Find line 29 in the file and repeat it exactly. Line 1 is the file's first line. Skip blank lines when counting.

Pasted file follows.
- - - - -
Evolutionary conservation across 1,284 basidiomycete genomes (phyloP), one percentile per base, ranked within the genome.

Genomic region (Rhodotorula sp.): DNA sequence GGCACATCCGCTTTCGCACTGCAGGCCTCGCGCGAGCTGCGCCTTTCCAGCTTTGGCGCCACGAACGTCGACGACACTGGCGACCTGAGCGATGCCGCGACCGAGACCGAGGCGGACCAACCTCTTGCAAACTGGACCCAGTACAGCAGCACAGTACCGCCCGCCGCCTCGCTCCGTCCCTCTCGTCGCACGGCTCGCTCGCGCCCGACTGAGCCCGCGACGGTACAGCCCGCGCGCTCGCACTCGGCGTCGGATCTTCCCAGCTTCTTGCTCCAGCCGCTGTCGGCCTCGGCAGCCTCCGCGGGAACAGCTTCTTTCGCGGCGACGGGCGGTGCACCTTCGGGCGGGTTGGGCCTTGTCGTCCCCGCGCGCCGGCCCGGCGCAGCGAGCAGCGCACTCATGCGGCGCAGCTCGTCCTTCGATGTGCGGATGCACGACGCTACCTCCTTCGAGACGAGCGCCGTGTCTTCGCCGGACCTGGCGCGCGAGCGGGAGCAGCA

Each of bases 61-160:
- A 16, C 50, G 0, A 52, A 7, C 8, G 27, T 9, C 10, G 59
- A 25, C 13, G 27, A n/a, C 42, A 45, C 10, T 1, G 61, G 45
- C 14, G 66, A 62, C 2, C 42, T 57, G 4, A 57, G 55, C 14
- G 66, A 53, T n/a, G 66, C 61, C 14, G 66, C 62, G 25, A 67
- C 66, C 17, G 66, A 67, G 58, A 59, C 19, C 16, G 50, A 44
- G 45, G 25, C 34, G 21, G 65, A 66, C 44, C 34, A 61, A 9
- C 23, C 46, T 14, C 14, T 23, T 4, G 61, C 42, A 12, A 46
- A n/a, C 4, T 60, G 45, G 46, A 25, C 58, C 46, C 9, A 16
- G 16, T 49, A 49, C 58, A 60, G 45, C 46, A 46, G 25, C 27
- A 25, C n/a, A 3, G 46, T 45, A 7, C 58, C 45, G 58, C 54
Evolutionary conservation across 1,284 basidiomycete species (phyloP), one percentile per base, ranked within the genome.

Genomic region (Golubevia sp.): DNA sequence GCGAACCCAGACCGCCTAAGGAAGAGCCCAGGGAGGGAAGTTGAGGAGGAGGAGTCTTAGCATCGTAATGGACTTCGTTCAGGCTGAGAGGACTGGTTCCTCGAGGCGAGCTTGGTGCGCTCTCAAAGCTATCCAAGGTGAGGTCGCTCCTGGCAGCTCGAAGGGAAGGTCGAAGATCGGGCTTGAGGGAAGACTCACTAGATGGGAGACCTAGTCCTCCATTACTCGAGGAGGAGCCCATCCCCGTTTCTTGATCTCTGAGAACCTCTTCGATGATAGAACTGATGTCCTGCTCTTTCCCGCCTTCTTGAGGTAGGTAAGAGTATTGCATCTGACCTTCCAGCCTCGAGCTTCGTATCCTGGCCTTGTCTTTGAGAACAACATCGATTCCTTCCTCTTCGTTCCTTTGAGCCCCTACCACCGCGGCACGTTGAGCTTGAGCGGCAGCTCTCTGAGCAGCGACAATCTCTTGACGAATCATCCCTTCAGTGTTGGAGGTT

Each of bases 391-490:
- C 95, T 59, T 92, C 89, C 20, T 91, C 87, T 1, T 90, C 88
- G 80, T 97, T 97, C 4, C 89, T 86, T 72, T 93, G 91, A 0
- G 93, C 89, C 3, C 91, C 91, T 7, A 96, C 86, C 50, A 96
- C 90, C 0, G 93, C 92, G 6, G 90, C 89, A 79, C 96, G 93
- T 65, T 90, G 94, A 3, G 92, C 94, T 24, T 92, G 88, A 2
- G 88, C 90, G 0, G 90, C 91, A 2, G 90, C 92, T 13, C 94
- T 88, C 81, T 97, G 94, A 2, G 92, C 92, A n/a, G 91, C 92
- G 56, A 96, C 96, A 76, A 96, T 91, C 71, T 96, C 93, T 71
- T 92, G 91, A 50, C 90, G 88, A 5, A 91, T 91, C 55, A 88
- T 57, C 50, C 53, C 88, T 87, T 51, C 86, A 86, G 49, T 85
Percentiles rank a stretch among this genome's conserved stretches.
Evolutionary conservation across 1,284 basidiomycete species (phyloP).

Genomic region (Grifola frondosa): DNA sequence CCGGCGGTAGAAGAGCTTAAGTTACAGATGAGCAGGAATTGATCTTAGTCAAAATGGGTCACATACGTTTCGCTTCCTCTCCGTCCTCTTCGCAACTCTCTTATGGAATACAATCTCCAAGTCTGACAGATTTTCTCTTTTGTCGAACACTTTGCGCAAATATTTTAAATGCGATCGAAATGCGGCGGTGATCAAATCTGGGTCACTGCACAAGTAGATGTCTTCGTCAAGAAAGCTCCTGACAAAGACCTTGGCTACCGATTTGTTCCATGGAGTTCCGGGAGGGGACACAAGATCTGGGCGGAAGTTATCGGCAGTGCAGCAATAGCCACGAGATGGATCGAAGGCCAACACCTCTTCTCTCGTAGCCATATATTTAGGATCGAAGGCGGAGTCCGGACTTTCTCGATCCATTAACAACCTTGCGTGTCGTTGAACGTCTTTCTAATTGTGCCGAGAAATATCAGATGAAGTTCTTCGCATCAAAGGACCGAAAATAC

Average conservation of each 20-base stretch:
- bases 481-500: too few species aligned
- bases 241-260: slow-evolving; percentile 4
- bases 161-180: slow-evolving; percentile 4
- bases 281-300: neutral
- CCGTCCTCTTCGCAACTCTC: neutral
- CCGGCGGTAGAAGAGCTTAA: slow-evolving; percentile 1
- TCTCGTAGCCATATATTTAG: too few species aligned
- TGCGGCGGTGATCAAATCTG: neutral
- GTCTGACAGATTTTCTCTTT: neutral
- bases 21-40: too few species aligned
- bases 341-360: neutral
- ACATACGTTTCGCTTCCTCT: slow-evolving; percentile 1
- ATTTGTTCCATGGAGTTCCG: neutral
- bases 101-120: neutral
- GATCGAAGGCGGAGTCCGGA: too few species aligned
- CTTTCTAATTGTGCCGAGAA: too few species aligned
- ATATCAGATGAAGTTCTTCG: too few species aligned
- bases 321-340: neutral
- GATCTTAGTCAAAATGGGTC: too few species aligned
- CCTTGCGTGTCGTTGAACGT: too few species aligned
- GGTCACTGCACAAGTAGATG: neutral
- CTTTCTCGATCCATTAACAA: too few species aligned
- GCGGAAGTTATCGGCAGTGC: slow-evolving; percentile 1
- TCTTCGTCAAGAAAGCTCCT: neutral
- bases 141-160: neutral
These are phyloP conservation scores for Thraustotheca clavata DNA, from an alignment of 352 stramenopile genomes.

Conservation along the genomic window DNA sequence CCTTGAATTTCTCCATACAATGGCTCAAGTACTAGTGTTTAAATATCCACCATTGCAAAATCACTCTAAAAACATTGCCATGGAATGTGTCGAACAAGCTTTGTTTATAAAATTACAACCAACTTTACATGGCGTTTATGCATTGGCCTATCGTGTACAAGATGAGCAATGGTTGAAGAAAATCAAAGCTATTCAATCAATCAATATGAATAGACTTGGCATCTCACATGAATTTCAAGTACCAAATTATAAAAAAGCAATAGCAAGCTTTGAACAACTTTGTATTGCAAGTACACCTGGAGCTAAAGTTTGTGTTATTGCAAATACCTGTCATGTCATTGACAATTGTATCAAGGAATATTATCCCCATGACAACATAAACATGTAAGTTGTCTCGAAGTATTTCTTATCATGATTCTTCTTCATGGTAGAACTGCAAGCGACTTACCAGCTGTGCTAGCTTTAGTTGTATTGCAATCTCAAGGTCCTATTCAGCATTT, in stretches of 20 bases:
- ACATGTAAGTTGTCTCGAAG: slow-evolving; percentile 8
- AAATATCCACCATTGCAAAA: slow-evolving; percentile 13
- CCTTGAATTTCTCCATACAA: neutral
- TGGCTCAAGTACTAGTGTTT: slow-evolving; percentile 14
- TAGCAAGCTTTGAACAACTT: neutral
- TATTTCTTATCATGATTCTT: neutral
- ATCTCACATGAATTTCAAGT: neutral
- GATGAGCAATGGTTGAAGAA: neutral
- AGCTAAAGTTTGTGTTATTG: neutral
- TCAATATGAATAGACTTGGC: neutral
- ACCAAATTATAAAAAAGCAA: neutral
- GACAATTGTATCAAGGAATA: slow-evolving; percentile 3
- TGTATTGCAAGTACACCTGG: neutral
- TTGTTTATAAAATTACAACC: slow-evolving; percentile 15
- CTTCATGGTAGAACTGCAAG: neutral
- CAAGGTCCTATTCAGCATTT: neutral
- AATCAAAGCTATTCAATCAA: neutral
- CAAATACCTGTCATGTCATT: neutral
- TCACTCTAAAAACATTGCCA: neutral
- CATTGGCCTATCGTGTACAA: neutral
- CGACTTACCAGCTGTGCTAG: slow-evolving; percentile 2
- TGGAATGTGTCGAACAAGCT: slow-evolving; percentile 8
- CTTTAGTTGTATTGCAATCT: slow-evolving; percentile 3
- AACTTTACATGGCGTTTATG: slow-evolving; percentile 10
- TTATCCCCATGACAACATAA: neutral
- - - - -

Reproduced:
Genomic region (Grifola frondosa): DNA sequence CCGGCGGTAGAAGAGCTTAAGTTACAGATGAGCAGGAATTGATCTTAGTCAAAATGGGTCACATACGTTTCGCTTCCTCTCCGTCCTCTTCGCAACTCTCTTATGGAATACAATCTCCAAGTCTGACAGATTTTCTCTTTTGTCGAACACTTTGCGCAAATATTTTAAATGCGATCGAAATGCGGCGGTGATCAAATCTGGGTCACTGCACAAGTAGATGTCTTCGTCAAGAAAGCTCCTGACAAAGACCTTGGCTACCGATTTGTTCCATGGAGTTCCGGGAGGGGACACAAGATCTGGGCGGAAGTTATCGGCAGTGCAGCAATAGCCACGAGATGGATCGAAGGCCAACACCTCTTCTCTCGTAGCCATATATTTAGGATCGAAGGCGGAGTCCGGACTTTCTCGATCCATTAACAACCTTGCGTGTCGTTGAACGTCTTTCTAATTGTGCCGAGAAATATCAGATGAAGTTCTTCGCATCAAAGGACCGAAAATAC